The Huskies haven't lost to a MAC opponent since Oct. 1, 2011. Their only defeat this season was against Iowa in the season opener.

With Northern Illinois leading 17-13 in the third quarter Friday, Lynch led the Huskies on a 10-play, 75-yard drive and capped it with a 1-yard touchdown run. The highlight of that drive was Lynch's 44-yard run to the Kent State 4. On the play, Lynch broke the major-college record for yards rushing by a quarterback in a single season. He finished the game with 1,771 yards. The previous mark was 1,702 by Michigan's Denard Robinson in 2010.

The Golden Flashes got off to the start they wanted, taking a 10-0 lead in the first quarter. But that was a bit deceiving. Kent State's touchdown came after A.J. Sebastiano fumbled on a punt return, giving the Golden Flashes the ball at the 22. Dri Archer's 15-yard scoring run made it 7-0.

Kent State took advantage of a short field again after a Northern Illinois punt bounced backward and was downed at the NIU 36. Freddy Cortez kicked a 37-yard field goal.

It was all Huskies for the rest of the half. They tied it at 10 on a 14-yard pass from Lynch to Martel Moore in the second quarter. Dechan Durante then made an acrobatic interception, reaching over receiver Chris Humphrey to pick off Keith's pass near the sideline.

Northern Illinois drove 58 yards in 12 plays and took a 17-10 lead on a 1-yard touchdown run by Daniels.

The Huskies outgained Kent State 245-50 in the half and 524-260 for the game.

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Need to Know: What to look for at Redskins OTAs

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Need to Know: What to look for at Redskins OTAs

Here is what you need to know on this Wednesday, May 23, 65 days before the Washington Redskins start training camp.  

What to look for at OTAs

Redskins OTAs started yesterday. The no-contact drills are the first time during the offseason program that the offense and defense are permitted to line up against each other. The-no pads aspect of it does take off a lot of the edge but the reality is that this will be the closest thing to football we will see until training camp starts in late July.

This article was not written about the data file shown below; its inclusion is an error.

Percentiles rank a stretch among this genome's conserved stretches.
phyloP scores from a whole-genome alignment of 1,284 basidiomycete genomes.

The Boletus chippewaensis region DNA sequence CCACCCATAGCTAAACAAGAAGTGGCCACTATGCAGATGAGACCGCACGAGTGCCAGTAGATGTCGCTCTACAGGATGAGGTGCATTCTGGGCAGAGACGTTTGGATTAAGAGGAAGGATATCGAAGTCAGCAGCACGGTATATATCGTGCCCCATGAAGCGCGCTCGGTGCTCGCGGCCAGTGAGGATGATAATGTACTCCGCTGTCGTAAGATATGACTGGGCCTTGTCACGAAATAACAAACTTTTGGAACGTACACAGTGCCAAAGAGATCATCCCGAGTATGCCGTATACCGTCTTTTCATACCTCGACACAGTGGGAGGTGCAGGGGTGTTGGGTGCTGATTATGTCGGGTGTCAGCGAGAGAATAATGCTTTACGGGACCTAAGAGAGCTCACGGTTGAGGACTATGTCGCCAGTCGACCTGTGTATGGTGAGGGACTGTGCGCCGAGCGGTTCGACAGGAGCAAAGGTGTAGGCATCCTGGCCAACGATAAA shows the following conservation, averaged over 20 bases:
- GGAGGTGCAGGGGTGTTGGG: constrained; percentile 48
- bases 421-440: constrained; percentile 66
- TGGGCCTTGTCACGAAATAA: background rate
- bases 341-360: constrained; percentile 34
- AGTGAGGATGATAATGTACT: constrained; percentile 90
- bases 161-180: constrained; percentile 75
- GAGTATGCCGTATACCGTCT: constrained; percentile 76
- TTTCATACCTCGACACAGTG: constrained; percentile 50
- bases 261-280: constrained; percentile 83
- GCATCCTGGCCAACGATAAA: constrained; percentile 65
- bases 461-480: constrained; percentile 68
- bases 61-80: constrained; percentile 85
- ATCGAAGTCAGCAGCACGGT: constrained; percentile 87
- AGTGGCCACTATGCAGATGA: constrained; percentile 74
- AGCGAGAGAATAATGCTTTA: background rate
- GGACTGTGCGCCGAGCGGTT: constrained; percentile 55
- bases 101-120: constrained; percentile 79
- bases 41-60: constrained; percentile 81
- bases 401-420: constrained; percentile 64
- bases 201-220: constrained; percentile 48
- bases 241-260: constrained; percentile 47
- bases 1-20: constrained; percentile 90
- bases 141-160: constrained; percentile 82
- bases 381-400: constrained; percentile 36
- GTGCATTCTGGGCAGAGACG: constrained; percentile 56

Here are some things that I will be looking for during today’s practice.

Who’s in? Jay Gruden told us earlier that we should not expect to see some injured key players not participating as they continue to recover from 2017 injuries. Specifically, OT Trent Williams (knee), OT Morgan Moses (ankles), and TE Jordan Reed (hamstring/toe) will only be spectators if they are at Redskins Park at all. Other players who may sit out or participate only in light drills are RB Chris Thompson (leg), and ILB Mason Foster (shoulder). The Redskins have been relatively healthy the past few offseasons so we will see how they deal with the aftermath of the injury scourge that his the team last year. 

Seven-on-seven—Sure, it’s fun to watch the full team drills with 11 on each side. But since blocking and tackling is limited by the rules about contact there isn’t much to be gleaned from watching an off-tackle run. But when they eliminate the guards, tackles, and interior defensive linemen it’s all passing and then we can watch how well Alex Smith and his receivers are connecting. One thing I’ll keep in mind is that Smith decided not to get the receivers together for a “passing camp” before the offseason activities started. He said that he wanted to get to know the playbook first. Because of that they can be forgiven if they are not quite as sharp as they might be. Also, how natural does Derrius Guice look coming out of the backfield to catch passes? His primary job will be to carry the ball but if he is a legitimate pass-catching threat the whole offense will be harder to defend

Rookies vs. pros—In rookie camp two weeks ago we saw Trey Quinn putting defensive backs on the ground with some moves and Troy Apke showing great makeup speed on some long passes. But those tryout defensive backs and quarterbacks are no longer around. How will Quinn look against veteran Orlando Scandrick or second-year corner Josh Holsey? Will Smith’s ball placement negate Apke’s speed? In the one-on-one pass blocking drills, which emphasize technique over power, can Daron Payne get past Brandon Scherff?